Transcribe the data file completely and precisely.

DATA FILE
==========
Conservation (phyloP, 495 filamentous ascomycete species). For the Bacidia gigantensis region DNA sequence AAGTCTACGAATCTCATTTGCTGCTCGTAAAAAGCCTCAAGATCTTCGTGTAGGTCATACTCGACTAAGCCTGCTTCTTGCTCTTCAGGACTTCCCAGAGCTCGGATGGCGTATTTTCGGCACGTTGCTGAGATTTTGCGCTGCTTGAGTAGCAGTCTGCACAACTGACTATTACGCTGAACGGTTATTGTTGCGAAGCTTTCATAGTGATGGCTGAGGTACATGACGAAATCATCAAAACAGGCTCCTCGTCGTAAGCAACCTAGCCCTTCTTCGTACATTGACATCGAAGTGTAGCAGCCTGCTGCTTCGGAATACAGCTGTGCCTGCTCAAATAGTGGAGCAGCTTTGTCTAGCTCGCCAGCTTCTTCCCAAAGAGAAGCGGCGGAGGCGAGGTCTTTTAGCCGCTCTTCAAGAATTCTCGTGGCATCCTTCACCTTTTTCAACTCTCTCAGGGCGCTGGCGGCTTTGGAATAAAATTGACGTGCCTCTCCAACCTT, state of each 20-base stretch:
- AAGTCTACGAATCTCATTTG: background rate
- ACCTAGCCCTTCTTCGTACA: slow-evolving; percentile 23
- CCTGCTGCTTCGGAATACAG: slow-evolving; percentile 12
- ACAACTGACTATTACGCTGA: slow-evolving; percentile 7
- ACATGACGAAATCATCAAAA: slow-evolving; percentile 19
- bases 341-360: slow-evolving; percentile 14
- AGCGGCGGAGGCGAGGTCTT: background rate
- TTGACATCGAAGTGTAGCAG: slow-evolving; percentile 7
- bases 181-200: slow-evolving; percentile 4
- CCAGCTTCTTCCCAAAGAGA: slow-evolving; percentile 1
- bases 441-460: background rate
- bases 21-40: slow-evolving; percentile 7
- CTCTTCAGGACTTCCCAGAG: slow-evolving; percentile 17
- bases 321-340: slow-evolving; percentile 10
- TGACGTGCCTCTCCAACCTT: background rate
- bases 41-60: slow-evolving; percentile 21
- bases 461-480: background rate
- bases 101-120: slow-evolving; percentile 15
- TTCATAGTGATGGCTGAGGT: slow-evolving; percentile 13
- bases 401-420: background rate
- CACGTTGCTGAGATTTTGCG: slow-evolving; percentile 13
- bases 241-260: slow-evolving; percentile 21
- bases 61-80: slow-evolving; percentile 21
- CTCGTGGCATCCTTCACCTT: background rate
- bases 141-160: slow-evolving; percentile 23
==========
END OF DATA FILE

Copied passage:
Conservation (phyloP, 495 filamentous ascomycete species). For the Bacidia gigantensis region DNA sequence AAGTCTACGAATCTCATTTGCTGCTCGTAAAAAGCCTCAAGATCTTCGTGTAGGTCATACTCGACTAAGCCTGCTTCTTGCTCTTCAGGACTTCCCAGAGCTCGGATGGCGTATTTTCGGCACGTTGCTGAGATTTTGCGCTGCTTGAGTAGCAGTCTGCACAACTGACTATTACGCTGAACGGTTATTGTTGCGAAGCTTTCATAGTGATGGCTGAGGTACATGACGAAATCATCAAAACAGGCTCCTCGTCGTAAGCAACCTAGCCCTTCTTCGTACATTGACATCGAAGTGTAGCAGCCTGCTGCTTCGGAATACAGCTGTGCCTGCTCAAATAGTGGAGCAGCTTTGTCTAGCTCGCCAGCTTCTTCCCAAAGAGAAGCGGCGGAGGCGAGGTCTTTTAGCCGCTCTTCAAGAATTCTCGTGGCATCCTTCACCTTTTTCAACTCTCTCAGGGCGCTGGCGGCTTTGGAATAAAATTGACGTGCCTCTCCAACCTT, state of each 20-base stretch:
- AAGTCTACGAATCTCATTTG: background rate
- ACCTAGCCCTTCTTCGTACA: slow-evolving; percentile 23
- CCTGCTGCTTCGGAATACAG: slow-evolving; percentile 12
- ACAACTGACTATTACGCTGA: slow-evolving; percentile 7
- ACATGACGAAATCATCAAAA: slow-evolving; percentile 19
- bases 341-360: slow-evolving; percentile 14
- AGCGGCGGAGGCGAGGTCTT: background rate
- TTGACATCGAAGTGTAGCAG: slow-evolving; percentile 7
- bases 181-200: slow-evolving; percentile 4
- CCAGCTTCTTCCCAAAGAGA: slow-evolving; percentile 1
- bases 441-460: background rate
- bases 21-40: slow-evolving; percentile 7
- CTCTTCAGGACTTCCCAGAG: slow-evolving; percentile 17
- bases 321-340: slow-evolving; percentile 10
- TGACGTGCCTCTCCAACCTT: background rate
- bases 41-60: slow-evolving; percentile 21
- bases 461-480: background rate
- bases 101-120: slow-evolving; percentile 15
- TTCATAGTGATGGCTGAGGT: slow-evolving; percentile 13
- bases 401-420: background rate
- CACGTTGCTGAGATTTTGCG: slow-evolving; percentile 13
- bases 241-260: slow-evolving; percentile 21
- bases 61-80: slow-evolving; percentile 21
- CTCGTGGCATCCTTCACCTT: background rate
- bases 141-160: slow-evolving; percentile 23